In total, 819 individual structures were identified as damaged or destroyed. Of these, 265 suffered damage between December 2005 and January 2010, while 554 did so between January and December 2010. Figure Two shows the extent of damage in the area of interest and the time periods during which it occurred. Figure Three depicts an overview of damage in the Negeha region as detailed in Figures Four through Eight.
January 13, 2010: This cluster of homes appears to be relatively intact, although outlines of former homes can be seen on the ground. (12.884 N, 25.369 E) Image © 2011 GeoEye, Inc.
December 24, 2010: In this more recent image, 55 of the original structures are no longer visible. The darkened appearance of the ground is likely from charring that occurred during a fire. (12.884 N, 25.369 E) Image © 2011 DigitalGlobe, Inc.
January 13, 2010: Another community of housing structures. (12.938 N, 25.355 E)Image © 2011 GeoEye, Inc.
December 24, 2010: 171 structures in this community have been destroyed. The fences that once surrounded homes appear to blur into the ground, suggesting they were knocked down or suffered fire damage. (12.938 N, 25.355 E) Image © 2011 DigitalGlobe, Inc.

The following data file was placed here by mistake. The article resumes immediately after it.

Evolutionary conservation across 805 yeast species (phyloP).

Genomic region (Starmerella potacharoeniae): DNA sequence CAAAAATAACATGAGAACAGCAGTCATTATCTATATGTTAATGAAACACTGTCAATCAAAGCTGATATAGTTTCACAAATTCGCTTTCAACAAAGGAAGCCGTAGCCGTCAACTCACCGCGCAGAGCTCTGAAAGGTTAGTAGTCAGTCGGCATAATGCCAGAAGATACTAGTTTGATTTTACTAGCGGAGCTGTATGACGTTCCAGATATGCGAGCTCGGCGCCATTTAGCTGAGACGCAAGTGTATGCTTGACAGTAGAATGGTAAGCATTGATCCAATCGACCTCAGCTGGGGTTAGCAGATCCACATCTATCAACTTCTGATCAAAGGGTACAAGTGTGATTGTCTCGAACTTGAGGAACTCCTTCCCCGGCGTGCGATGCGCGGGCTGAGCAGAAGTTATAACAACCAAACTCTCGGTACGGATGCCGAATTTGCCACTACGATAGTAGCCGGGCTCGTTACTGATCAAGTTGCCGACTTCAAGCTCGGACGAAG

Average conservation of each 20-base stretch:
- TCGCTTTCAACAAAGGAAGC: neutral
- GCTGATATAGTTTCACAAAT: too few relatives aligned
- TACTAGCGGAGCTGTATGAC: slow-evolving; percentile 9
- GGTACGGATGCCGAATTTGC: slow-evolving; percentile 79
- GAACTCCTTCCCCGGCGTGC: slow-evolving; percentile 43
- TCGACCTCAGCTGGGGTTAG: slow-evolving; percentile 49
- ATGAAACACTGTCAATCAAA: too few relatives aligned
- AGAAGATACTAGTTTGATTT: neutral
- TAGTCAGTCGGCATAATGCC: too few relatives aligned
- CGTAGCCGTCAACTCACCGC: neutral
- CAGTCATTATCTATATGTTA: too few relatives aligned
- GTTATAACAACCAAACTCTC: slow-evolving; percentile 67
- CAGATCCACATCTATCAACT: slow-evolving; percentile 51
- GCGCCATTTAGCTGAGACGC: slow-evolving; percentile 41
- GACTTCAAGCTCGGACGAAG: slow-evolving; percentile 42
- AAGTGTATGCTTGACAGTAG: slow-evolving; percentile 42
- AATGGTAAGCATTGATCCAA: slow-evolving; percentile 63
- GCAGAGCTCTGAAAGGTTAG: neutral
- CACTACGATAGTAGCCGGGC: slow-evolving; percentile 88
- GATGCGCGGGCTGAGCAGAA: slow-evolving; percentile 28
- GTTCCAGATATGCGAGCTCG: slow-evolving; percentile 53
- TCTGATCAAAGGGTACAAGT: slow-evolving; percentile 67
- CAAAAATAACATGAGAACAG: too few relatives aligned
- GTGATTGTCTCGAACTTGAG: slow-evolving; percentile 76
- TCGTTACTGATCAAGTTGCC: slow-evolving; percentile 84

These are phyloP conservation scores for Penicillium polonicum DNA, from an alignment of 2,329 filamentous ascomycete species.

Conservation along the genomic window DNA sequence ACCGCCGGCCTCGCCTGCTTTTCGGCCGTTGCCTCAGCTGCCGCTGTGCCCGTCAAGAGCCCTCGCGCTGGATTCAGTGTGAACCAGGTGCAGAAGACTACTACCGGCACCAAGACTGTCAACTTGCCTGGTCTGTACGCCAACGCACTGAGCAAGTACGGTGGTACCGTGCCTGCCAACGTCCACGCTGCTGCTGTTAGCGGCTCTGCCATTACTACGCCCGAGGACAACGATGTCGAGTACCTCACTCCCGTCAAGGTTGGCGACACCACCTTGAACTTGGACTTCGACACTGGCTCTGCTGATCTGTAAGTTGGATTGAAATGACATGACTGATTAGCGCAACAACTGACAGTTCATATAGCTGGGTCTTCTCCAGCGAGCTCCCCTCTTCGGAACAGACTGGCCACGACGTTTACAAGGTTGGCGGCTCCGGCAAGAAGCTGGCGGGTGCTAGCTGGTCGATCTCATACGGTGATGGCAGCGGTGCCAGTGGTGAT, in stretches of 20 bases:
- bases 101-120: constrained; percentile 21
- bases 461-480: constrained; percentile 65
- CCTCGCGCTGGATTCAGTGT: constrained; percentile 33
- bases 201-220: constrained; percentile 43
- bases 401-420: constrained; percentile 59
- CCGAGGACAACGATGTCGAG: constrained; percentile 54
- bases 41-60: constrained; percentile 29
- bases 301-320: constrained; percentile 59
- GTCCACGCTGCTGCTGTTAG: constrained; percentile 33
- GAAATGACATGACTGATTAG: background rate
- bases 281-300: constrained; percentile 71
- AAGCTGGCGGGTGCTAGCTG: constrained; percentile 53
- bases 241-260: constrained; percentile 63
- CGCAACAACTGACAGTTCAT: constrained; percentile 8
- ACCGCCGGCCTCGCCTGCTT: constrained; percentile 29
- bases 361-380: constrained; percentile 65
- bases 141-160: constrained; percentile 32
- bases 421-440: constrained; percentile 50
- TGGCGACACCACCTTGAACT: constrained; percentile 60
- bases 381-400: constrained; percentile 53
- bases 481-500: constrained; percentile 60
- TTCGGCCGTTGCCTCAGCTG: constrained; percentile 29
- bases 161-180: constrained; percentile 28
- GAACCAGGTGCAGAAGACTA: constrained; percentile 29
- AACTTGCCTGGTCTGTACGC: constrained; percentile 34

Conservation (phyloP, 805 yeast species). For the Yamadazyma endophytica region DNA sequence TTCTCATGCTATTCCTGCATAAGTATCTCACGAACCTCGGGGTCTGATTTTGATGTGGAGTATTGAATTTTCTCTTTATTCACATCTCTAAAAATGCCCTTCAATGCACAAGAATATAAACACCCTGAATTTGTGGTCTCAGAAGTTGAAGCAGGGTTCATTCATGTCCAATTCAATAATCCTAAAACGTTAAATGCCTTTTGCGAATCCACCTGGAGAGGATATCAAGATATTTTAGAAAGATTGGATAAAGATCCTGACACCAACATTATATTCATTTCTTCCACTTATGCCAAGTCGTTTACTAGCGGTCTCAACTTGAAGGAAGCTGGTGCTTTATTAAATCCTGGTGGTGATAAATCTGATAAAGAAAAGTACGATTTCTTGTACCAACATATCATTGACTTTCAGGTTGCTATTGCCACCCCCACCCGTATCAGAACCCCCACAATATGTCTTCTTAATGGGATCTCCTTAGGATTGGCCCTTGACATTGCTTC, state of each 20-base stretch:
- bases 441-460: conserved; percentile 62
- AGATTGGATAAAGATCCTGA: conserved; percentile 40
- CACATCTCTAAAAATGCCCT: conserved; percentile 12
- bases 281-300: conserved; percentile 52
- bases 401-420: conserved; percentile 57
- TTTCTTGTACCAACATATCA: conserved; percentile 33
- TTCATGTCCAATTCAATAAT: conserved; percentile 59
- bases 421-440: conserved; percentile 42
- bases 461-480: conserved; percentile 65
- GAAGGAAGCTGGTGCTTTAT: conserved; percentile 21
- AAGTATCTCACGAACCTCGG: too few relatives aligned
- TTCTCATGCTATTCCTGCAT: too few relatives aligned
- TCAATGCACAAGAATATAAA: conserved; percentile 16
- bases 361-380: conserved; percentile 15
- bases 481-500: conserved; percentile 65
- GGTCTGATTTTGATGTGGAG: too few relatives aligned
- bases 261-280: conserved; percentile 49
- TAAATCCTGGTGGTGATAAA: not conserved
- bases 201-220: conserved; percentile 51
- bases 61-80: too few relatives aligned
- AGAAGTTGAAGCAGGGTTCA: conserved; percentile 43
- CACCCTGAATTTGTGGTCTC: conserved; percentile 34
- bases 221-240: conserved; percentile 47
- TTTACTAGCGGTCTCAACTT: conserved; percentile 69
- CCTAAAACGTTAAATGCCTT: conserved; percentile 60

January 13, 2010: This village area appears undamaged. (12.894 N, 25.353 E) © 2011 GeoEye, Inc.
December 24, 2010: While some of the original structures appear intact, 42 others have been completely destroyed. (12.894 N, 25.353 E) Image © 2011 DigitalGlobe, Inc.
The image on the left, from December 31, 2005, shows a community of intact structures. By the January 13, 2010 image on the right, 206 structures in the settlement (whitish-gray color) have been completely destroyed. Additionally, seven structures were found damaged between January and December 2010. (12.898 N, 25.408 E) Left image courtesy of Google Earth. © 2011 DigitalGlobe, Inc. Right image © 2011 DigitalGlobe, Inc.
December 31, 2005: This area, just to the northeast of Figure Six, appears fully intact. (12.902 N, 25.411 E) Image courtesy of Google Earth. Image © 2011 DigitalGlobe, Inc.
January 13, 2010: 37 damaged buildings are apparent in the lower-right quadrant of the image. The whitish-gray color indicates ash that was likely a result of fire.(12.902 N, 25.411 E) Image © 2011 GeoEye, Inc.
December 24, 2010: Since January, an additional 39 dwellings in the northern portion of the image have been destroyed. (12.902 N, 25.411 E) Image © 2011 DigitalGlobe, Inc.
The Negeha analysis conducted by AAAS involved a review of satellite imagery from December 2005, January 2010, and December 2010. The analysis revealed charred earth and hollowed structures affecting 554 structures in total, largely corroborating reports of an attack on the area in December 2010. Given the findings in this report, AAAS will continue to monitor the region as reports of attacks are reported by ReliefWeb and other humanitarian organizations.